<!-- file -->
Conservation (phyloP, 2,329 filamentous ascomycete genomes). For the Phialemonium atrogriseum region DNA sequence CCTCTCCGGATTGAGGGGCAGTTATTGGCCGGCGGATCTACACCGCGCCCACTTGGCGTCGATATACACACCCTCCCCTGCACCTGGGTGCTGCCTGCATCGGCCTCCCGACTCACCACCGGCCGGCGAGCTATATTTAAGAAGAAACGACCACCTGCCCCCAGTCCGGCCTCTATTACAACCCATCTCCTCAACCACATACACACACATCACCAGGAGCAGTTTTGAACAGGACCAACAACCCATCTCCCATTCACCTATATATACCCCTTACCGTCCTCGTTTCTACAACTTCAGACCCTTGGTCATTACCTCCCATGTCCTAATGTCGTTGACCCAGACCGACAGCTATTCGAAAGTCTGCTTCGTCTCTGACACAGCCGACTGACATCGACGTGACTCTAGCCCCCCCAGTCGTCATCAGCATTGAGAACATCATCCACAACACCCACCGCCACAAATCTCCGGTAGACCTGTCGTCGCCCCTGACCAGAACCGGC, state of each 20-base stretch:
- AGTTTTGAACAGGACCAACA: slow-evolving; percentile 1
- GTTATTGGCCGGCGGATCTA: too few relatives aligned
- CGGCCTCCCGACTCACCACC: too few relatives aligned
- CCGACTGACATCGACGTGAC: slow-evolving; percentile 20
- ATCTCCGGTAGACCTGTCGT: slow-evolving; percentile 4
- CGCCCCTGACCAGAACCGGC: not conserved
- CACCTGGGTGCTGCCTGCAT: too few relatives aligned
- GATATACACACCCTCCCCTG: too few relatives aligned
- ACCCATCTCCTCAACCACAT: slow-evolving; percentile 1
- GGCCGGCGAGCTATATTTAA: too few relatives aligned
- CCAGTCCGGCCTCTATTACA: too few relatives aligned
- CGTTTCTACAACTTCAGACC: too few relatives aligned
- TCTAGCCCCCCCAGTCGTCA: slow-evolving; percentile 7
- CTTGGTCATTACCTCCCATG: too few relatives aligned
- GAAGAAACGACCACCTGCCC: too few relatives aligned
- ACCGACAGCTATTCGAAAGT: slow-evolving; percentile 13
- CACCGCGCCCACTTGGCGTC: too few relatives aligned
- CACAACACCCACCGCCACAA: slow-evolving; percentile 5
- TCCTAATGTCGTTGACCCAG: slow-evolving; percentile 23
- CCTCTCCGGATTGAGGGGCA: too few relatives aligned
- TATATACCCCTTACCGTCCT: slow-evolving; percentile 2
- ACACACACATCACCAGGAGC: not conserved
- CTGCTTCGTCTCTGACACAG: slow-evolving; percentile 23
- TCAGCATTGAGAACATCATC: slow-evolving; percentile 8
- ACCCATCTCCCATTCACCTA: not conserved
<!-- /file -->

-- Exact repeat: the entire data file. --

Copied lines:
Conservation (phyloP, 2,329 filamentous ascomycete genomes). For the Phialemonium atrogriseum region DNA sequence CCTCTCCGGATTGAGGGGCAGTTATTGGCCGGCGGATCTACACCGCGCCCACTTGGCGTCGATATACACACCCTCCCCTGCACCTGGGTGCTGCCTGCATCGGCCTCCCGACTCACCACCGGCCGGCGAGCTATATTTAAGAAGAAACGACCACCTGCCCCCAGTCCGGCCTCTATTACAACCCATCTCCTCAACCACATACACACACATCACCAGGAGCAGTTTTGAACAGGACCAACAACCCATCTCCCATTCACCTATATATACCCCTTACCGTCCTCGTTTCTACAACTTCAGACCCTTGGTCATTACCTCCCATGTCCTAATGTCGTTGACCCAGACCGACAGCTATTCGAAAGTCTGCTTCGTCTCTGACACAGCCGACTGACATCGACGTGACTCTAGCCCCCCCAGTCGTCATCAGCATTGAGAACATCATCCACAACACCCACCGCCACAAATCTCCGGTAGACCTGTCGTCGCCCCTGACCAGAACCGGC, state of each 20-base stretch:
- AGTTTTGAACAGGACCAACA: slow-evolving; percentile 1
- GTTATTGGCCGGCGGATCTA: too few relatives aligned
- CGGCCTCCCGACTCACCACC: too few relatives aligned
- CCGACTGACATCGACGTGAC: slow-evolving; percentile 20
- ATCTCCGGTAGACCTGTCGT: slow-evolving; percentile 4
- CGCCCCTGACCAGAACCGGC: not conserved
- CACCTGGGTGCTGCCTGCAT: too few relatives aligned
- GATATACACACCCTCCCCTG: too few relatives aligned
- ACCCATCTCCTCAACCACAT: slow-evolving; percentile 1
- GGCCGGCGAGCTATATTTAA: too few relatives aligned
- CCAGTCCGGCCTCTATTACA: too few relatives aligned
- CGTTTCTACAACTTCAGACC: too few relatives aligned
- TCTAGCCCCCCCAGTCGTCA: slow-evolving; percentile 7
- CTTGGTCATTACCTCCCATG: too few relatives aligned
- GAAGAAACGACCACCTGCCC: too few relatives aligned
- ACCGACAGCTATTCGAAAGT: slow-evolving; percentile 13
- CACCGCGCCCACTTGGCGTC: too few relatives aligned
- CACAACACCCACCGCCACAA: slow-evolving; percentile 5
- TCCTAATGTCGTTGACCCAG: slow-evolving; percentile 23
- CCTCTCCGGATTGAGGGGCA: too few relatives aligned
- TATATACCCCTTACCGTCCT: slow-evolving; percentile 2
- ACACACACATCACCAGGAGC: not conserved
- CTGCTTCGTCTCTGACACAG: slow-evolving; percentile 23
- TCAGCATTGAGAACATCATC: slow-evolving; percentile 8
- ACCCATCTCCCATTCACCTA: not conserved